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The British newspaper The Independent has tracked down private emails to uncover lobbying by food makers to block a Europe-wide food labelling system.
The mails show Kellogg’s, Danone, Coca- Cola, Nestle and other manufacturers citing surveys which favoured the existing percentage-based information on nutrients and other ingredients. On June 16, the European Parliament rejected the traffic light system of labelling devised by the EU’s Food Standards Agency in favour of the percentage system. The new system had proposed red marks on food labels for high levels of salt, fat and sugar, and amber and green for lower amounts.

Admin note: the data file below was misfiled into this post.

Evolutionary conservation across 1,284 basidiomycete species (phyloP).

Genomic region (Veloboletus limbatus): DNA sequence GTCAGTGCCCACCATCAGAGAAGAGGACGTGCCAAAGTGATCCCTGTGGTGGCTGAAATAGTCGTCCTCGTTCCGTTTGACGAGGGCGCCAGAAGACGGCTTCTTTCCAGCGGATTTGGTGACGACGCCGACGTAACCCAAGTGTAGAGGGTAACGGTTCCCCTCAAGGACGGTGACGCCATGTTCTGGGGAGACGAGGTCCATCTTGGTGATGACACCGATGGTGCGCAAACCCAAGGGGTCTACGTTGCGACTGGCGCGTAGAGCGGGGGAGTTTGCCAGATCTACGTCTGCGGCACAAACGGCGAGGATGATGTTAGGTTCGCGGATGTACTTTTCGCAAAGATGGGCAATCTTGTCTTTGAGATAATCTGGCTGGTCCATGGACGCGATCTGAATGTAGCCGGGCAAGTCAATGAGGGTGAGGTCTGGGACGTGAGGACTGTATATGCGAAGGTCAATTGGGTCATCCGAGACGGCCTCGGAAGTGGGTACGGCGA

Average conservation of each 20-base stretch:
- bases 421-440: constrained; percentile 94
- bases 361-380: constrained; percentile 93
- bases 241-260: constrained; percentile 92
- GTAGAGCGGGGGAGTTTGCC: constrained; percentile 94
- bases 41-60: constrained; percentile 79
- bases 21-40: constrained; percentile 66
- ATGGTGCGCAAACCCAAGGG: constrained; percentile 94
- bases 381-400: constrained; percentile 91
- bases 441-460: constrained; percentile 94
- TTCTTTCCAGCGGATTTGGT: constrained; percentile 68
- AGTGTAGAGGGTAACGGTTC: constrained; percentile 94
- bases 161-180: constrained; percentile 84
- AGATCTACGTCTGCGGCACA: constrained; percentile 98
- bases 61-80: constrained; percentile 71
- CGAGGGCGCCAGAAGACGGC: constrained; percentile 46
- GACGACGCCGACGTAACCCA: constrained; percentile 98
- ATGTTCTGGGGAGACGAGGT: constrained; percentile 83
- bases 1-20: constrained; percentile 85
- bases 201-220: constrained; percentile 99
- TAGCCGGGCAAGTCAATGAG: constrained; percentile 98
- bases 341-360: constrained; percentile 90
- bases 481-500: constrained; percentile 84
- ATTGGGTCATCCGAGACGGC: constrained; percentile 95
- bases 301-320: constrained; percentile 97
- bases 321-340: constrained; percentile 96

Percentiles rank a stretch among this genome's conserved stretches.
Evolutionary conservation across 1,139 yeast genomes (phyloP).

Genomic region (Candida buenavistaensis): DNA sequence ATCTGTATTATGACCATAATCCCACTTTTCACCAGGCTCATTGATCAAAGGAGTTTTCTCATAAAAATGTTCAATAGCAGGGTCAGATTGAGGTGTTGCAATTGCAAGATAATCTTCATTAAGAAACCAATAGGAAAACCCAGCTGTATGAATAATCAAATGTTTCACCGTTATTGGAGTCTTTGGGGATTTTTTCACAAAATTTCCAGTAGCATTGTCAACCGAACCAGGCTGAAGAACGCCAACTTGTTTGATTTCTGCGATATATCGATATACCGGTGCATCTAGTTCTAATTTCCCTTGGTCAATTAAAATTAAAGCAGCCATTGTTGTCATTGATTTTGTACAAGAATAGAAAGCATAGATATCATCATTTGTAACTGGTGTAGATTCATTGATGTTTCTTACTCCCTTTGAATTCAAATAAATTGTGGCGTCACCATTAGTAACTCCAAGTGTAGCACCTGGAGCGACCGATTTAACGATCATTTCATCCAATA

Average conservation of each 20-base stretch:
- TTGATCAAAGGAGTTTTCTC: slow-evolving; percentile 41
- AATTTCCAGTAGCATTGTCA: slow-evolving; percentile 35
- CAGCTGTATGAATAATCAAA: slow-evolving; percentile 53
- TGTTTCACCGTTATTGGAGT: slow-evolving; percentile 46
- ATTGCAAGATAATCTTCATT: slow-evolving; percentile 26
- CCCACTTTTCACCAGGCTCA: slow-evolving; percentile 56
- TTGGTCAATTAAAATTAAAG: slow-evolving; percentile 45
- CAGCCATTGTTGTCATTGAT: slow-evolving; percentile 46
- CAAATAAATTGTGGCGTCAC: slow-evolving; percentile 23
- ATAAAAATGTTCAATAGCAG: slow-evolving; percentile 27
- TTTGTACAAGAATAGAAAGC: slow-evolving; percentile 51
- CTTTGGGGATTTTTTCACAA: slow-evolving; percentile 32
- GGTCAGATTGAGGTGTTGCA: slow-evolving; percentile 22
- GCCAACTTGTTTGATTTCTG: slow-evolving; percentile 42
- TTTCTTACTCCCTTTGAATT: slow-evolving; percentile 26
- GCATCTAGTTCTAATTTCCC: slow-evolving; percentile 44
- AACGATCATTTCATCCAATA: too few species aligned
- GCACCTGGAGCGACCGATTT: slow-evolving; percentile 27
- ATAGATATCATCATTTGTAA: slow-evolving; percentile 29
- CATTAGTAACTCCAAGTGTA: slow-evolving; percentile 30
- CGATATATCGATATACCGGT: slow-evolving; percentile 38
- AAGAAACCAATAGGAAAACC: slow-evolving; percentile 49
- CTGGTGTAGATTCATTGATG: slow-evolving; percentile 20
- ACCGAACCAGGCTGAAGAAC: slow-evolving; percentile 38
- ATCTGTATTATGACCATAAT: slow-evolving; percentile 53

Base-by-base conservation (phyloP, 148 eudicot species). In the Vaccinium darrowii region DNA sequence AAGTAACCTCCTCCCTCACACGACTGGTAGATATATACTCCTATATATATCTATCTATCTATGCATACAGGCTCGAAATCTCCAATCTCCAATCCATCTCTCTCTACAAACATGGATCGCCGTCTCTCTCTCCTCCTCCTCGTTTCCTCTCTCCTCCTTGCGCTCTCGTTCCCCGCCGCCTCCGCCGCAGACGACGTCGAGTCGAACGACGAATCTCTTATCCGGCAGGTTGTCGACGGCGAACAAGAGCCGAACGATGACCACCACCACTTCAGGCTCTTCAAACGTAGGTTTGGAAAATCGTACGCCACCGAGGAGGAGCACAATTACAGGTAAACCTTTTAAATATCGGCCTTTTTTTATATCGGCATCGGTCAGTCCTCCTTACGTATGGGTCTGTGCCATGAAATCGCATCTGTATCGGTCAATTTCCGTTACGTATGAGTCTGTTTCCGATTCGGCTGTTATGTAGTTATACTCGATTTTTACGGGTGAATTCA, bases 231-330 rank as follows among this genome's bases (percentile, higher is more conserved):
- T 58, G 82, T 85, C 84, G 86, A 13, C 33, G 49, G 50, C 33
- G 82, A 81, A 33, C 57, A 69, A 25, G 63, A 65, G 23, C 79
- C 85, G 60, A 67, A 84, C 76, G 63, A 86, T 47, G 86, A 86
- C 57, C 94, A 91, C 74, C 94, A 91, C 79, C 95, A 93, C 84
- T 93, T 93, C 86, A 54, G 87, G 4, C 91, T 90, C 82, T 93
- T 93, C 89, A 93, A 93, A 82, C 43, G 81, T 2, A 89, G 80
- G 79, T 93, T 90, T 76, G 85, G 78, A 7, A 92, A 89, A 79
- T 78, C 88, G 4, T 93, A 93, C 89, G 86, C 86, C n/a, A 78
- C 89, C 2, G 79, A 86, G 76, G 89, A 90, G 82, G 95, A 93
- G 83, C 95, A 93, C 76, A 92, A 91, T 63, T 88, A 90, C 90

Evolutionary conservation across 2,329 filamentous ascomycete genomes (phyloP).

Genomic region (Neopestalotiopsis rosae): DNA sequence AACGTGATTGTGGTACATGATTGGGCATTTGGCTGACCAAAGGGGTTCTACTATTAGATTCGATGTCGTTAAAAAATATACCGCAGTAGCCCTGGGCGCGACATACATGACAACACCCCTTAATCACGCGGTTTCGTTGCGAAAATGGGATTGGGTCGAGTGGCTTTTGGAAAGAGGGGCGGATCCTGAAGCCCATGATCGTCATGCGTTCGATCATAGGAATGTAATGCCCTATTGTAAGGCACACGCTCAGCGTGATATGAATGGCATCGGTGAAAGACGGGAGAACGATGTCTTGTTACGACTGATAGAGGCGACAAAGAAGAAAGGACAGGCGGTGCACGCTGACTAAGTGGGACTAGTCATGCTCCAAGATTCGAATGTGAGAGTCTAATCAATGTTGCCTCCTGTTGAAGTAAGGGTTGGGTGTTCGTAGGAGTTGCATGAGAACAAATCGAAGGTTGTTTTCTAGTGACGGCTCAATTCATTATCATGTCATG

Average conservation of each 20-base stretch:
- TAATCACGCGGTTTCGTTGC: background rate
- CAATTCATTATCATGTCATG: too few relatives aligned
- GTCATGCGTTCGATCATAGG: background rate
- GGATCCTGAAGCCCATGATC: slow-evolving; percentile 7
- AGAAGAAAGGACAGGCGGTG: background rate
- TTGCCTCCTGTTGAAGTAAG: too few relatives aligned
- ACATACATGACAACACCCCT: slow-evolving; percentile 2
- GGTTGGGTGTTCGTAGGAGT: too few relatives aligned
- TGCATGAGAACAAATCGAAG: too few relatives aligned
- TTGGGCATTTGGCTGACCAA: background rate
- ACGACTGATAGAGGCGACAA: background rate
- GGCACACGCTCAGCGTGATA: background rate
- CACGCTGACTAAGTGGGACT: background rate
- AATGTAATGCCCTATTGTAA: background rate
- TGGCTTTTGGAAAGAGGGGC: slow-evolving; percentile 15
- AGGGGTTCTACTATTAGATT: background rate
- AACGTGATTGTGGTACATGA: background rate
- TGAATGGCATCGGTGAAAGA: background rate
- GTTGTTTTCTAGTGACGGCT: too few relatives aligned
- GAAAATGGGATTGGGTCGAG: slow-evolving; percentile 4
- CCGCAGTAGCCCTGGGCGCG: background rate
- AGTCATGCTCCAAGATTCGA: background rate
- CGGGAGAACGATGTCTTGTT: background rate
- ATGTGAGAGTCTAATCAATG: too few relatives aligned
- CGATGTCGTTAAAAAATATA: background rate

Glenis Willmott, a British Labour party leader, accused the food industry of heavy-handed tactics. “People weren’t told that the amount of time and money poured in by lobbyists was huge,” she said. “It must have had an impact.”
Mette Kahlin, policy advocate for the consumer rights group Which?, said, “While lobbying in Brussels, I was outnumbered by industry lobbyists 100-1. Consumer organizations don’t have enough money to match them.”
In one e-mail Nestle France warned that the introduction of a colourcoded system would “create an arbitrary judgement about the food”.
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